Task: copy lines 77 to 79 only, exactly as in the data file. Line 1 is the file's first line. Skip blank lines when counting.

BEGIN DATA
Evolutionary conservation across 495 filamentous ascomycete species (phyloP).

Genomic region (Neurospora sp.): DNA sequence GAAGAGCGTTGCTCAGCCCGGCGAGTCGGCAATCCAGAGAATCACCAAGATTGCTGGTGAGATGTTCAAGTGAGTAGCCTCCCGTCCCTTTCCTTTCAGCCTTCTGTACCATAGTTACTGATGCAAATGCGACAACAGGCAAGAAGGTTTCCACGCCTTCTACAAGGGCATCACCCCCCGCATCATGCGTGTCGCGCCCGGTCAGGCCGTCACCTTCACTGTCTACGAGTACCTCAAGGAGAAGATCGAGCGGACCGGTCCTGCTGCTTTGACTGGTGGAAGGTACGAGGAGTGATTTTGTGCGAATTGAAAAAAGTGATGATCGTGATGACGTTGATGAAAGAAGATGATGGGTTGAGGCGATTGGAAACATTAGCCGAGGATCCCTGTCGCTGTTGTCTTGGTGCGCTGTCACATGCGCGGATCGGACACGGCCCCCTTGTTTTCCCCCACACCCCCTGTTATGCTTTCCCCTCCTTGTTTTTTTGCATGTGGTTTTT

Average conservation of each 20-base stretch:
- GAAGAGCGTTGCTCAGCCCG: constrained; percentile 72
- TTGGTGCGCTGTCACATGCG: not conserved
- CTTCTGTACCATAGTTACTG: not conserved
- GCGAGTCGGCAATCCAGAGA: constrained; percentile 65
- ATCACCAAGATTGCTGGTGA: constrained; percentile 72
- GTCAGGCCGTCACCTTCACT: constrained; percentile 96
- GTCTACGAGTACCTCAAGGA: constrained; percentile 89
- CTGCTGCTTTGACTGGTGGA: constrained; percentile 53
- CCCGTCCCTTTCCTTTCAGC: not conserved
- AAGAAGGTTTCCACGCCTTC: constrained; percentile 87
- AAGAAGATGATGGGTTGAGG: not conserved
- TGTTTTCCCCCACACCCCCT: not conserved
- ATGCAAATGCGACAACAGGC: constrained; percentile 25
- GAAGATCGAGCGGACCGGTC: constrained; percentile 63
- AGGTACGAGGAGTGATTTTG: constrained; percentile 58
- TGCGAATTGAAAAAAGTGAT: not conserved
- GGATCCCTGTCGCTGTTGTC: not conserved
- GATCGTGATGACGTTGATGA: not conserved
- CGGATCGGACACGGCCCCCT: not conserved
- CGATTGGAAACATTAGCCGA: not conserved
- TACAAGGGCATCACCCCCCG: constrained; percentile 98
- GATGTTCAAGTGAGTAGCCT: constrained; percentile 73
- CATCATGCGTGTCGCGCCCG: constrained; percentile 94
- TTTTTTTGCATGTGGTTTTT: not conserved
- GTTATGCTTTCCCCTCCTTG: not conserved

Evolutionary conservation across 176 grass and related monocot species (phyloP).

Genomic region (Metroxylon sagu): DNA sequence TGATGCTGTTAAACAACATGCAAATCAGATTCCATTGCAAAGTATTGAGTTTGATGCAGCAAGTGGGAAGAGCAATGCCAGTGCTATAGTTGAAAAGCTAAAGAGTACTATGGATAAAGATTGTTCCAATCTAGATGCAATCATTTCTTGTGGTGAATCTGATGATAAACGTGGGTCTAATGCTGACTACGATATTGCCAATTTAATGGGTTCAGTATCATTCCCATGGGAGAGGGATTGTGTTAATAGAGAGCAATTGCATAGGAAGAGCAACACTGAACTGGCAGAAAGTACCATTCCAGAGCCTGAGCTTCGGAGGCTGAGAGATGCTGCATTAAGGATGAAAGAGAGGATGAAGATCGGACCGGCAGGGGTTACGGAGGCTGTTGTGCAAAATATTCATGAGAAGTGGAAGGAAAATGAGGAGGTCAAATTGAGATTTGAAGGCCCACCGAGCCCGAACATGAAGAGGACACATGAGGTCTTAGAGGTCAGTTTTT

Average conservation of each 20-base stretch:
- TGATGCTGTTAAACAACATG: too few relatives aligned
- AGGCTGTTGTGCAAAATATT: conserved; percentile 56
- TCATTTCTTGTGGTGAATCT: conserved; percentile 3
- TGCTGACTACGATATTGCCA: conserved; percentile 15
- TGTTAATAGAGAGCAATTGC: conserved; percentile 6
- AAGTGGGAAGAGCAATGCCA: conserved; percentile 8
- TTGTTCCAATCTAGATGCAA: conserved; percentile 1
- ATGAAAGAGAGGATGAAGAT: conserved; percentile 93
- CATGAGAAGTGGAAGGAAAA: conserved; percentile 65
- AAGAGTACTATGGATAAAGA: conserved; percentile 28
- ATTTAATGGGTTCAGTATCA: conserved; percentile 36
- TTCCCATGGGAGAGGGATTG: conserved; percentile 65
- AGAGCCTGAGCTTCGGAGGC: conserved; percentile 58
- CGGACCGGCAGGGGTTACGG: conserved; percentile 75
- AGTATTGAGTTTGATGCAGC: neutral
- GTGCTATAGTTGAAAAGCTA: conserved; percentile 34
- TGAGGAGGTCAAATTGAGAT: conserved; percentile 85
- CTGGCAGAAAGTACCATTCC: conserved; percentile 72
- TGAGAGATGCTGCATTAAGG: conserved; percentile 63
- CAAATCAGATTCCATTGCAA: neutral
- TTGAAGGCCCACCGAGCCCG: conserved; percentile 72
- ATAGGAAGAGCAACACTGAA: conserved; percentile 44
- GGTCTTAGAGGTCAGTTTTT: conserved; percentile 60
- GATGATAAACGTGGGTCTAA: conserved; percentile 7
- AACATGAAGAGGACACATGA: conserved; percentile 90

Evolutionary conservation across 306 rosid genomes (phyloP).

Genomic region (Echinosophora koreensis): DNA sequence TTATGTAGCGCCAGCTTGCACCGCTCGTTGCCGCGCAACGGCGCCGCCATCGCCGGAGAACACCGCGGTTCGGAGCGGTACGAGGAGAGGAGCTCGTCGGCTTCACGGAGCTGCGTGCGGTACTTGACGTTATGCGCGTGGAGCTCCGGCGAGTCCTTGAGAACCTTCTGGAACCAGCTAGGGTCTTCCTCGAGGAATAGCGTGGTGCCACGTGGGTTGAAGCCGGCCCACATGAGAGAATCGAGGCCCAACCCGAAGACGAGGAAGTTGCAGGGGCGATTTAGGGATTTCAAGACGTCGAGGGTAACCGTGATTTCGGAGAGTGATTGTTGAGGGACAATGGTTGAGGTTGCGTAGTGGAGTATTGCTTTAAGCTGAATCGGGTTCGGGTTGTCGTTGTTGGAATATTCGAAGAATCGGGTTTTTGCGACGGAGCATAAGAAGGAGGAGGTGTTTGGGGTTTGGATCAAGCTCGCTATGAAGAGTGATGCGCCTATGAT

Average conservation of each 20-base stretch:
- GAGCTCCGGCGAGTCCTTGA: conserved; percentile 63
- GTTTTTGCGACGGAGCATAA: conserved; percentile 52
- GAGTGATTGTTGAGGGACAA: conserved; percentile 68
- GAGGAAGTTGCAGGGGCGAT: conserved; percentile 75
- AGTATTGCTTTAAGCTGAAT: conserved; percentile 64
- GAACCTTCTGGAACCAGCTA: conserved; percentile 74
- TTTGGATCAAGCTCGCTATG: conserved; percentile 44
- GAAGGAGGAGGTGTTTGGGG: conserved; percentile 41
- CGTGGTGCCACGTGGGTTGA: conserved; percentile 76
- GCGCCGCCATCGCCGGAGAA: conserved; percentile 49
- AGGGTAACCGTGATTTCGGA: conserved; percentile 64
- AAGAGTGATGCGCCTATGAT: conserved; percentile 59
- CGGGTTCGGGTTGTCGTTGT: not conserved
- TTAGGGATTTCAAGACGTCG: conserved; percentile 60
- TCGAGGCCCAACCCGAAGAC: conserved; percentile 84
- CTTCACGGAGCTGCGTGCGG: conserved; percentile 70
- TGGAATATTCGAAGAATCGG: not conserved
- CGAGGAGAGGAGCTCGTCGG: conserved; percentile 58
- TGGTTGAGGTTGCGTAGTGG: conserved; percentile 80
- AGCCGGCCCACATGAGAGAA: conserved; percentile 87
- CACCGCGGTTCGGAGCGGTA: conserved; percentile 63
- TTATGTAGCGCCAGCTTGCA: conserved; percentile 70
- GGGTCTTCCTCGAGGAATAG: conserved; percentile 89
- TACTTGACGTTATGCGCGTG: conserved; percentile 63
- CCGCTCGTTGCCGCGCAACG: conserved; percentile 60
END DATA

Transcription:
- CGAGGAGAGGAGCTCGTCGG: conserved; percentile 58
- TGGTTGAGGTTGCGTAGTGG: conserved; percentile 80
- AGCCGGCCCACATGAGAGAA: conserved; percentile 87